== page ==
Our shared humanity, grief, why I’ve been away, and some musings on pain, biology, life…

I promised a post on the major turning points in my pain experience at the beginning of the year. Then life, and death, happened and it was put on hold. Those posts (there are two, reflecting two major turning points) will come soon, but first I wanted to share why I’ve been away, for those who may be wondering. It’s

Acceptance revisited ~ what has acceptance meant to me?

These days I’m feeling like I’m just a person, not a person with chronic pain, which is an interesting perch to view the past eight years from. I’m trying to piece together how I got here. Granted, I’ve been trying to do so for some time! But never from this vantage point. I recognize how much acceptance has been a part


Psychological: Let’s talk about the P in BioPsychoSocial

Psychological. What do you think when you see that term? Be honest with yourself, what’s going through your head right now? When you think about the word psychological or the phrase ‘psychological factors’, what comes to mind? I ask because I have seen misconceptions abound when it comes to the P word. Misconceptions about the term ‘psychological’ I have seen

Tell me your story: the power of dialogue

I’ve been thinking about this a lot in the last few weeks. Thinking about it ever since Peter O’Sullivan asked me to tell him my story when I was a patient demo during his Cognitive Functional Therapy workshop at the San Diego Pain Summit. And every time I think about it, I get teary. It touches something deep within me

Trying to get better while having to prove we’re in pain

How do we get better if we have to constantly prove we’re in pain? And does that constant need to prove we’re in pain prevent us from getting better? In recent posts I wrote about the shame I felt after developing chronic pain and how I’ve been working through that shame. They were the hardest posts I’ve ever written, my most vulnerable by far. But


The dis-ease of busyness and benefits of easing up a bit

Lately I’ve been feeling really busy, not productive, not engaged, just busy, like there’s always something to be done or somewhere to go, a general sort of buzz of busyness. I don’t like it. It makes me feel anxious and ill at ease. I don’t think it’s good for me, or for any of us, to be in that constant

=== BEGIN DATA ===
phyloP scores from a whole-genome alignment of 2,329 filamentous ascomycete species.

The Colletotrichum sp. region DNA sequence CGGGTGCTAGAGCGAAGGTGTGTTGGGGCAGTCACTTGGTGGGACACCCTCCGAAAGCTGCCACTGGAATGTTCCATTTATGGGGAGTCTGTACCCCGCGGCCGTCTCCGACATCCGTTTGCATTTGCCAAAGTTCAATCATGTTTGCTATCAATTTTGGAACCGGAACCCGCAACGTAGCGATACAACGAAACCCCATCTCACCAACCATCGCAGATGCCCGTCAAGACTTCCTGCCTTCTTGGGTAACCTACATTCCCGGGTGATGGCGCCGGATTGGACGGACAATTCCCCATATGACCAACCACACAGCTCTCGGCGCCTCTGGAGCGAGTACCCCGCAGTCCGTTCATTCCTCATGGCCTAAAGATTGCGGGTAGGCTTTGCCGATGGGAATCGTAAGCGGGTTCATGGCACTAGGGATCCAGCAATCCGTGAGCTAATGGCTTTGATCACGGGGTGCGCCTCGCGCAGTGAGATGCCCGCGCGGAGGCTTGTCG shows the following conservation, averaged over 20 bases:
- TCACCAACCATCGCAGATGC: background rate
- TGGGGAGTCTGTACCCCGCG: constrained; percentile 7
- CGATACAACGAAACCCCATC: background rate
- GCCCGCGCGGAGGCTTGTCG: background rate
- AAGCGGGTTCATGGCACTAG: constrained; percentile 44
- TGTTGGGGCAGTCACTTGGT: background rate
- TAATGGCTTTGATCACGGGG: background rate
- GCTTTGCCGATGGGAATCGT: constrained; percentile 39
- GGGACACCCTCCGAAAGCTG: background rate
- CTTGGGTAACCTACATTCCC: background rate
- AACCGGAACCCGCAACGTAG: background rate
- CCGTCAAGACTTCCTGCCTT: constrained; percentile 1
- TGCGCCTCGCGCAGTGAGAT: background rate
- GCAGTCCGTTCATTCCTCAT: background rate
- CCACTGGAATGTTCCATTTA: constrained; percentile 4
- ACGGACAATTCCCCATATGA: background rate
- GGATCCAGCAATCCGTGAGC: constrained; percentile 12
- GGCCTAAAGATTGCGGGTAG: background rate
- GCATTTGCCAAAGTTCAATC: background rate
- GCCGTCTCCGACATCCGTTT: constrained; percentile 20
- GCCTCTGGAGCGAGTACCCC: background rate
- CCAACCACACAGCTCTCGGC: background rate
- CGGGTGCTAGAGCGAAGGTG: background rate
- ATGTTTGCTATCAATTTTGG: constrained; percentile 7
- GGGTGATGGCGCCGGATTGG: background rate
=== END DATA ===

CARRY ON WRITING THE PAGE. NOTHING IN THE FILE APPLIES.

It’s ok to talk about chronic pain

After my flare at the end of last year (which I talk about a bit here), and the months of getting through it, I started reading a book on pain called Pain: The Science of Suffering, by Patrick Wall, the guy who literally co-wrote the textbook on pain. I took my time, just recently finishing it, and figured I’d share some of

The power of language in body image

I’ve been talking about language a lot lately, mostly in regards to pain and wellness and such, but it’s important in all aspects of our lives. One such area that I’ve been thinking about and talking about a lot lately is body image. So I figured what the hell, why not write about it, too. ;) Body image is another


How the words we use can limit our ability to heal

We are the story we tell ourselves. I’m not sure where I heard that but it really rung true for me. We are the story we tell ourselves, we are the words we use to describe ourselves, our lives. So why is it that so many of us tell ourselves a negative story? Or a sad story? Or an angry story? Language

Facing My Fears: Can I Get a Do-Over?

Ok, folks. Confession time. Again. I’m still a big fat chicken when it comes to blogging. I’m still worried about pleasing everyone, still worried that the posts aren’t good enough, still worried that no one will be interested in what I’m writing about. Just worried, worried, worried. I’ve always been a worrier and a perfectionist. I’m working on it. Trying